The top of the butte in this scene from NASA's Curiosity Mars rover is known as 'M9a' in the 'Murray Buttes' area, where individual buttes and mesas were assigned numbers.

The top of the butte in this scene from the Mast Camera (Mastcam) on NASA's Curiosity Mars rover stands about 16 feet (about 5 meters) above the rover and about 82 feet (about 25 meters) east-southeast of the rover.

Mastcam's right-eye (telephoto-lens) camera took the component images of this mosaic on Sept. 1, 2016, during the 1,448th Martian day, or sol, of Curiosity's work on Mars.

The site is in the scenic "Murray Buttes" area, where individual buttes and mesas were assigned numbers. This one is "M9a." The average slope on the prominent ridge on the left side is more than 40 degrees, while the average slope on the right side of the highest point is about 30 degrees.

The rover's location when it recorded this scene was the site it reached in its Sol 1446 drive. (See map at http://mars.nasa.gov/msl/multimedia/images/?ImageID=8009.)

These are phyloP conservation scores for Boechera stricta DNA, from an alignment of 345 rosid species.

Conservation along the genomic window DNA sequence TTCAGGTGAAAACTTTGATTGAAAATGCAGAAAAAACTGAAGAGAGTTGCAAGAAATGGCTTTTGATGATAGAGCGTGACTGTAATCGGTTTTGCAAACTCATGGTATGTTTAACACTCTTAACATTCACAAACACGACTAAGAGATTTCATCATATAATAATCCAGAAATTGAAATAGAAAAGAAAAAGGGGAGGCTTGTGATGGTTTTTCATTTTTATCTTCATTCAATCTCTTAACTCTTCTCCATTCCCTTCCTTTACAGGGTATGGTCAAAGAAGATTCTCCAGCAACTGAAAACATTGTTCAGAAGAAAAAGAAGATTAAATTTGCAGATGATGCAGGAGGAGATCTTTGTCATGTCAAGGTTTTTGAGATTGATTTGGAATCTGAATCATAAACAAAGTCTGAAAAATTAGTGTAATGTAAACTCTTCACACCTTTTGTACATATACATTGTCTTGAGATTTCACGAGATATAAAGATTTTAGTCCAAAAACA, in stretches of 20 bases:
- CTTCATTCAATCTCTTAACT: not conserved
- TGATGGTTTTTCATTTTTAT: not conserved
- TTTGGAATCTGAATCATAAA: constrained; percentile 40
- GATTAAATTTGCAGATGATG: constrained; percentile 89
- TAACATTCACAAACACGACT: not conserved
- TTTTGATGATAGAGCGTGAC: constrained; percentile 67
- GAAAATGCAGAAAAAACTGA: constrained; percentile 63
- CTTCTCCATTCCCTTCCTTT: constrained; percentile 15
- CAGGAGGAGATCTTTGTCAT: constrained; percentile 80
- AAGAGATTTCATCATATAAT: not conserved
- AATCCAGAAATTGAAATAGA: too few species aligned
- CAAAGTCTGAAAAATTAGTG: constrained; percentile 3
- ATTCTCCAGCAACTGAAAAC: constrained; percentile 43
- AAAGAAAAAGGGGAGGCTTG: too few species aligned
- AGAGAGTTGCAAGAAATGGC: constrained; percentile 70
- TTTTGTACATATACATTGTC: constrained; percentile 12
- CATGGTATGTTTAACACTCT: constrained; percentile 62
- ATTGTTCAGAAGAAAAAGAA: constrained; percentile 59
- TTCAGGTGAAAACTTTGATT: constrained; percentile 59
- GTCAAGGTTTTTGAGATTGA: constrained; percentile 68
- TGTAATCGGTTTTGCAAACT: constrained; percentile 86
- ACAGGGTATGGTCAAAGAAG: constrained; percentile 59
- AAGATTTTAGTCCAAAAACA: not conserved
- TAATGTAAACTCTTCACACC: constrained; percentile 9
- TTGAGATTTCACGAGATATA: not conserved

The scene is presented with a color adjustment that approximates white balancing, to resemble how the rocks and sand would appear under daytime lighting conditions on Earth.

Malin Space Science Systems, San Diego, built and operates Mastcam. JPL, a division of Caltech, manages the Mars Science Laboratory Project for NASA's Science Mission Directorate, Washington, and built the project's Curiosity rover. For more information about Curiosity, visit http://www.nasa.gov/msl and http://mars.jpl.nasa.gov/msl.

For more information about Curiosity, visit http://www.nasa.gov/msl and http://mars.jpl.nasa.gov/msl.

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